Tuesday Tunes: A Playlist for Gene Davis

Taking inspiration from the major theme of music in Ten Americans: After Paul Klee, we paired 11 staff members with 11 works from the exhibition and asked them to create a playlist in response to their individual artwork. Kathryn Rogge, Manager of Academic Programs & Phillips Music, created her playlist in response to Gene Davis’s “Black Flowers.”

Gene Davis, Black Flowers, 1952, Oil on hardboard, 36 1/8 x 24 1/4 in., The Phillips Collection, Washington, DC, Anonymous gift, 1974 © Artists Rights Society (ARS), New York

Black Flowers got me thinking about polyphonics (multiple voices), with each of the flower stems stretching vertically like an individual voice raising to the sky in song. While polyphonic texture extends to ancient and sacred music from all over the world, it may be found in any composition with overlapping melodies in counterpoint. The “voices” in a polyphonic piece can either be sung by a single voice in overlapping recordings (like Mouth’s Cradle), multiple voices (a whopping 40 voices appear in Spem in Alium) or played on instruments (such as Fables of Faubus); or in this case, painted into the long, slender stems of Gene Davis’s black flowers to create a tension and rising movement evocative of the songs on this list.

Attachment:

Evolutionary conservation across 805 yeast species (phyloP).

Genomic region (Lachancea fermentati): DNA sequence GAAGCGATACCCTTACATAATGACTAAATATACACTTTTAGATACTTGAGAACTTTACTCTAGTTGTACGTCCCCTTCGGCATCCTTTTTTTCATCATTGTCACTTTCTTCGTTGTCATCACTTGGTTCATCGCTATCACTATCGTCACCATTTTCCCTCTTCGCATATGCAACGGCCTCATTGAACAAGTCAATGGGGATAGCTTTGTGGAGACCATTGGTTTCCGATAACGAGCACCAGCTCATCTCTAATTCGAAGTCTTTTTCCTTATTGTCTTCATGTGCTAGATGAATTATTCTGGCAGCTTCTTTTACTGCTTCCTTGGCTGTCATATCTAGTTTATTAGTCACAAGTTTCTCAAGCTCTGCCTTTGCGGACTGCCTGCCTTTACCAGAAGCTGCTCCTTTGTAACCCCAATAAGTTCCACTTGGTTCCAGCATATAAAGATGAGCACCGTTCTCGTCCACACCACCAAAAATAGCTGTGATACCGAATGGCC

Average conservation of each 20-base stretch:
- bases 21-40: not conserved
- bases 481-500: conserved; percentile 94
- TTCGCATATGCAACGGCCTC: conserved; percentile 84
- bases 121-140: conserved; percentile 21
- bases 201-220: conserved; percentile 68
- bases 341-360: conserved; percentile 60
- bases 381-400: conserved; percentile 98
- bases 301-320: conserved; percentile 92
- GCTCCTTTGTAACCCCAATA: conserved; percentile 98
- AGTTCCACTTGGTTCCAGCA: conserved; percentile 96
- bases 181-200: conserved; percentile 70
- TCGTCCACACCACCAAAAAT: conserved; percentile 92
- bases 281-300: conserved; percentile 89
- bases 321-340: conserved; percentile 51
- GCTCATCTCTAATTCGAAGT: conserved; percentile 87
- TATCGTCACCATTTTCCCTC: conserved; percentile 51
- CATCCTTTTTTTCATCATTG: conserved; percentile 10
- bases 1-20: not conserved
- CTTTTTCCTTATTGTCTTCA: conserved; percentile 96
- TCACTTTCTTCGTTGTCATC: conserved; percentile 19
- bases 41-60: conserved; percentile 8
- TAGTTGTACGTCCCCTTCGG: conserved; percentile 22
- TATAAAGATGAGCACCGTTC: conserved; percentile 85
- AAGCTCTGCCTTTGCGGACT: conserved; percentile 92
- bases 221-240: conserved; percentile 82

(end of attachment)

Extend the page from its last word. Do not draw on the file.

Kathryn Rogge, Manager of Academic Programs & Phillips Music

Feeling inspired? Create your own playlist based around works in the exhibition and send it to us at communications@phillipscollection.org and we may feature it on our blog and social media.

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